SAP this week expanded the scope of the SAP Cloud Platform to include support for the ABAP programming language and made available a beta version of a Kubernetes-as-a-service offering, in effort to update its app development portfolio.
Announced at the SAP TechEd 2018 conference, these two offerings serve as bookends for an evolving SAP strategy that seeks to include organizations that have heavily invested in ABAP over the last 20 years as well as organizations that are shifting toward employing containers to build applications based on a microservices architecture.
Dan Lahl, vice president of product marketing for SAP, said ABAP has been widely employed by more than thousands of SAP customers to build applications using the same language that SAP employed to build its on-premises IT environment. Those applications now can be built or enhanced using an SAP Cloud platform based on a distribution of the open source Cloud Foundry platform-as-as-service (PaaS) environment.
At the same time, Lahl said SAP is working toward hosting its distribution of Cloud Foundry on Kubernetes in addition to making available a Kubernetes-based platform alongside Cloud Foundry. SAP is also leveraging container-based technologies such as Knative and Kubeless to provide access to a serverless computing framework based on Kubernetes. That capability is also in beta.
The SAP Cloud Platform Backend Service for generating application programming interfaces (APIs) is now available in beta, while the SAP Cloud Platform Enterprise Messaging Service—based on technology developed by Solace—is now generally available.
Finally, SAP is making available Cloud Application Programming Model for SAP Cloud Platform, a set of framework, tools, languages and libraries based on best practices defined by SAP. Lahl noted that many of those best practices are based on DevOps methodologies that SAP is helping customers embrace as part of an effort to accelerate application development projects.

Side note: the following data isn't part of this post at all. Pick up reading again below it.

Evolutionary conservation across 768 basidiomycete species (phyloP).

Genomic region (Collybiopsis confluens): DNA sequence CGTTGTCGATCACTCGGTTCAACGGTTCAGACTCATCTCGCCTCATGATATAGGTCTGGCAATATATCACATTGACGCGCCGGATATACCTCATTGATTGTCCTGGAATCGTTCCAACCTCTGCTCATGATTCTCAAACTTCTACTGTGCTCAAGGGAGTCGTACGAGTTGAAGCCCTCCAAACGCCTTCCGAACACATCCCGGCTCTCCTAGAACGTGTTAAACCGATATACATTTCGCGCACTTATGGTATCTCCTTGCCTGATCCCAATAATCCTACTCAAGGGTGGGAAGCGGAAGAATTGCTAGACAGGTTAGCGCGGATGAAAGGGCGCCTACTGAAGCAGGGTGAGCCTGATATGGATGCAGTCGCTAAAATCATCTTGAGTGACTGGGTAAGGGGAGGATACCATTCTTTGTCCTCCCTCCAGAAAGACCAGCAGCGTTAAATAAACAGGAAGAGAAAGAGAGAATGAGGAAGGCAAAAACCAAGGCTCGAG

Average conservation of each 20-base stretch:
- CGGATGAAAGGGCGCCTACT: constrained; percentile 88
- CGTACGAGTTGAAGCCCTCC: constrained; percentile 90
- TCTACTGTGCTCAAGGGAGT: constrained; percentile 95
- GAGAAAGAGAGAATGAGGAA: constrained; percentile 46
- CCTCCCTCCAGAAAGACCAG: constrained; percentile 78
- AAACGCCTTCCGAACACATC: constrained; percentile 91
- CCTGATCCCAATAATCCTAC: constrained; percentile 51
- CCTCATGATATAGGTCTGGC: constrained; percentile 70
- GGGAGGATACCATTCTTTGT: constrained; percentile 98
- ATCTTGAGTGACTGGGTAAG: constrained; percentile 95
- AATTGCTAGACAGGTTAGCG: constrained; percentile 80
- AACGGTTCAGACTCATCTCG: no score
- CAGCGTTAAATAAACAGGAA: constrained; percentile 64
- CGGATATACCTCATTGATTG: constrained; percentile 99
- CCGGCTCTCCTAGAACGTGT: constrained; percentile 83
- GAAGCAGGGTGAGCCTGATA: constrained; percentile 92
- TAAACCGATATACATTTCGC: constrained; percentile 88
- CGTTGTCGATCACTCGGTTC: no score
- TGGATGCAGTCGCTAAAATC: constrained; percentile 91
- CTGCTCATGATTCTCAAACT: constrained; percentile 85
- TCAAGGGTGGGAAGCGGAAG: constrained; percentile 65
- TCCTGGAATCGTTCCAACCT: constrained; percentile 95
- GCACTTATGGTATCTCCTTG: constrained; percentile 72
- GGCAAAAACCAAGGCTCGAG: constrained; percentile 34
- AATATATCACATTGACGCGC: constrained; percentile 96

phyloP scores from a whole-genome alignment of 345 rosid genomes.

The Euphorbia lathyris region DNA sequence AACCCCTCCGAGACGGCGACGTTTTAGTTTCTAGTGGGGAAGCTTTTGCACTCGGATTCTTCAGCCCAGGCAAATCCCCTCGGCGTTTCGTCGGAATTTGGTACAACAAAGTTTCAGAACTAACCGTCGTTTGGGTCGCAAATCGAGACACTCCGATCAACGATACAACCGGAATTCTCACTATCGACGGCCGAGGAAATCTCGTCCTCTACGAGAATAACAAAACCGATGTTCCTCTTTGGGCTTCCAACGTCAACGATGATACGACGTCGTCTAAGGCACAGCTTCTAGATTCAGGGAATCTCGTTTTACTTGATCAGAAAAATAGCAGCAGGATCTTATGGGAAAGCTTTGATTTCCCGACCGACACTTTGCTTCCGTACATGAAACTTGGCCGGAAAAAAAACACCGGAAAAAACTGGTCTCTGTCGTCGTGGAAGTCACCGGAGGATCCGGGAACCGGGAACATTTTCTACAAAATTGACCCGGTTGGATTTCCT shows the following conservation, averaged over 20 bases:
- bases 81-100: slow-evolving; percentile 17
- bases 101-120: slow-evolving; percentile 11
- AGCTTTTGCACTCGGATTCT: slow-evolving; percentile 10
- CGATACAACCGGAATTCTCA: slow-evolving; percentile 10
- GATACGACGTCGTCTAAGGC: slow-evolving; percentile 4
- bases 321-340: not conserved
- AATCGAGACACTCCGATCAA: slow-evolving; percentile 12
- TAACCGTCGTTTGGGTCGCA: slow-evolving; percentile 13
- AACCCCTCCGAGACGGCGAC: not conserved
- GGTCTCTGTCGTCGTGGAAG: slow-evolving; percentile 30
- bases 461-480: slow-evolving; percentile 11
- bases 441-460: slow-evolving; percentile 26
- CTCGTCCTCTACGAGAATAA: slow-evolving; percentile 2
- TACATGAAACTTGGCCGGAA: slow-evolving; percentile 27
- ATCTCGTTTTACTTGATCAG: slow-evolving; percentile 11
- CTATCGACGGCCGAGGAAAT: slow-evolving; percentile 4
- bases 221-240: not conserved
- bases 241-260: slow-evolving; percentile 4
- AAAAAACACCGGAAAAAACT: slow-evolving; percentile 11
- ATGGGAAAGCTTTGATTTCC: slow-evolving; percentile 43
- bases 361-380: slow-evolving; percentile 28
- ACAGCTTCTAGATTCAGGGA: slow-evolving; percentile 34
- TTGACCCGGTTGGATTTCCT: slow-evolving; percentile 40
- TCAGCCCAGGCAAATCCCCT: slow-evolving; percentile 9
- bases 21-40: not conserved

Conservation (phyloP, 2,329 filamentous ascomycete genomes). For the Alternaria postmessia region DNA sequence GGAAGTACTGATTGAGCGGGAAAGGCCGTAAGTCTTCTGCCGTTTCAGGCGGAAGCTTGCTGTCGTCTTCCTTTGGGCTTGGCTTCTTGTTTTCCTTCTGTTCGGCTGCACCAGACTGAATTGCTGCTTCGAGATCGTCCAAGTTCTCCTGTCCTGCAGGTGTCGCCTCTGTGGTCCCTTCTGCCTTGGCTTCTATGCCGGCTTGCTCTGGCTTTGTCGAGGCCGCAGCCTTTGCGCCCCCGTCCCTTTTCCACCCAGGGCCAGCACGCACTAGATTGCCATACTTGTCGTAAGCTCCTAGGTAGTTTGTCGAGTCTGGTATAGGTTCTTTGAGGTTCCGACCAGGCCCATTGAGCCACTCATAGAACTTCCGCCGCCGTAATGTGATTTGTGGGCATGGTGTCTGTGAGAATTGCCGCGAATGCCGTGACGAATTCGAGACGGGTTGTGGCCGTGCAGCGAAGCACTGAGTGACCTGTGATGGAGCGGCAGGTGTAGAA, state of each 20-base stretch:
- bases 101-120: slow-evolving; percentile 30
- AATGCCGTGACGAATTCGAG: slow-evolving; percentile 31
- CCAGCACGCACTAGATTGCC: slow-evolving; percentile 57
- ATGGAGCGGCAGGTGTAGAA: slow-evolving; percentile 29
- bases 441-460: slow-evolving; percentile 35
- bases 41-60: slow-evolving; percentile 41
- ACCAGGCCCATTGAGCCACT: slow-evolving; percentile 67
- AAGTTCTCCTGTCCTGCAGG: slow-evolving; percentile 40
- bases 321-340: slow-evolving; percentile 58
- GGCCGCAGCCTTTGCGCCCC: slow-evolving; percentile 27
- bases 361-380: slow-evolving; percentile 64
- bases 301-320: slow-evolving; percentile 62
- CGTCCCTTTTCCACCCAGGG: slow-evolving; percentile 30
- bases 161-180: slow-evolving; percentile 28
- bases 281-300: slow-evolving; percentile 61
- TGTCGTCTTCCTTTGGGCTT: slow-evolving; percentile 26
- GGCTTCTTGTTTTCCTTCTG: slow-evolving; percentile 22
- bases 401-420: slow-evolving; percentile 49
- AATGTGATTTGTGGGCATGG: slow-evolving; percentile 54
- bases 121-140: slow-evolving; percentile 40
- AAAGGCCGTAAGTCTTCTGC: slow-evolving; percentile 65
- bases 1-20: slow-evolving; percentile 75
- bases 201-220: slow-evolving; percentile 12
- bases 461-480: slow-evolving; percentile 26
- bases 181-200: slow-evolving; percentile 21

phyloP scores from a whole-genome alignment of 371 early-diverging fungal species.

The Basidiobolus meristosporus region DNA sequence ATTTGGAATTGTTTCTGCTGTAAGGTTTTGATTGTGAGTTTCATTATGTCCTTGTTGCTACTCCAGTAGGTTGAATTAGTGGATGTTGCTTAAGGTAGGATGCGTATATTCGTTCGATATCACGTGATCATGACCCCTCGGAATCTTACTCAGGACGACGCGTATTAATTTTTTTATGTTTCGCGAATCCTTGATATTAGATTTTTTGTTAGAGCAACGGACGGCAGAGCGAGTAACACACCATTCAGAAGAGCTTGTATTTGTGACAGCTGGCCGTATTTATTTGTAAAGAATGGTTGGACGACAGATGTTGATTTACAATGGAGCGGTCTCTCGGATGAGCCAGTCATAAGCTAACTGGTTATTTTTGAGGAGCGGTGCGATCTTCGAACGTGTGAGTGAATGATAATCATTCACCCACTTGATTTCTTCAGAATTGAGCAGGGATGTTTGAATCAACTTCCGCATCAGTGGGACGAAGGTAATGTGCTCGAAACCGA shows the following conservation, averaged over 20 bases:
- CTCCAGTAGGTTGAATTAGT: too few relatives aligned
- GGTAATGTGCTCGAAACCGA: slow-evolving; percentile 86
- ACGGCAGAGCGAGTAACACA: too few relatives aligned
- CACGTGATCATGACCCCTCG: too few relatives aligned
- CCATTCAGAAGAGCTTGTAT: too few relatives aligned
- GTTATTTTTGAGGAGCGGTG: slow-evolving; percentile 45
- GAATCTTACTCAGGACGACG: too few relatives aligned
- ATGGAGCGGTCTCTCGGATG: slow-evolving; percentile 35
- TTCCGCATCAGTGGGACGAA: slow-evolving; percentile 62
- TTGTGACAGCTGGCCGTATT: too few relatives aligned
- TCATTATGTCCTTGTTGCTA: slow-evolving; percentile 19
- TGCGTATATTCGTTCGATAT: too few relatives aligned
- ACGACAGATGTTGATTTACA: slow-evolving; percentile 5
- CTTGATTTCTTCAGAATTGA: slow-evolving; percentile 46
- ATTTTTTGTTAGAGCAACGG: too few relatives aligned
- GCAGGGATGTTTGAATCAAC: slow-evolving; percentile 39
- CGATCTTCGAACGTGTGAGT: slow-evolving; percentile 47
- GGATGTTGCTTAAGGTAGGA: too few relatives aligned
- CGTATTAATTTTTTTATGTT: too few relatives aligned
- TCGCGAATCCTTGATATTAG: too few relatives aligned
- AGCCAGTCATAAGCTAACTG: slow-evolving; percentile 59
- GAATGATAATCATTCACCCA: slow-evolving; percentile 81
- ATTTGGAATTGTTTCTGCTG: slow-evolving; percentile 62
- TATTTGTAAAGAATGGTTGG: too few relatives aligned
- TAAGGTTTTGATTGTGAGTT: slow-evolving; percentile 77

Lahl said SAP is, for the moment, focused on modernizing the application development processes of its core developer community. ABAP support, for example, makes it possible to use a venerable programming language that most SAP customers know on a managed instance of the Cloud Foundry PaaS. But the goal is to make SAP Cloud a platform that organizations will use to build applications using multiple programming languages regardless of how many SAP applications they might have running. According to SAP, today there are more than 10,000 customers using SAP Cloud Platform.
It’s not clear to what degree Kubernetes might supplant Cloud Foundry as a major platform for building applications in the enterprise. Lahl contended that by putting Cloud Foundry on top of Kubernetes, SAP now provides one of the richest application development tools on a platform that is rapidly becoming a de facto standard for orchestrating containers.
It may take a while before SAP becomes a dominant provider of a platform for building custom applications. But the one thing that is clear is that SAP these days is focused on a lot more than delivering a set of packaged applications that eliminate the need to build a custom application in the first place.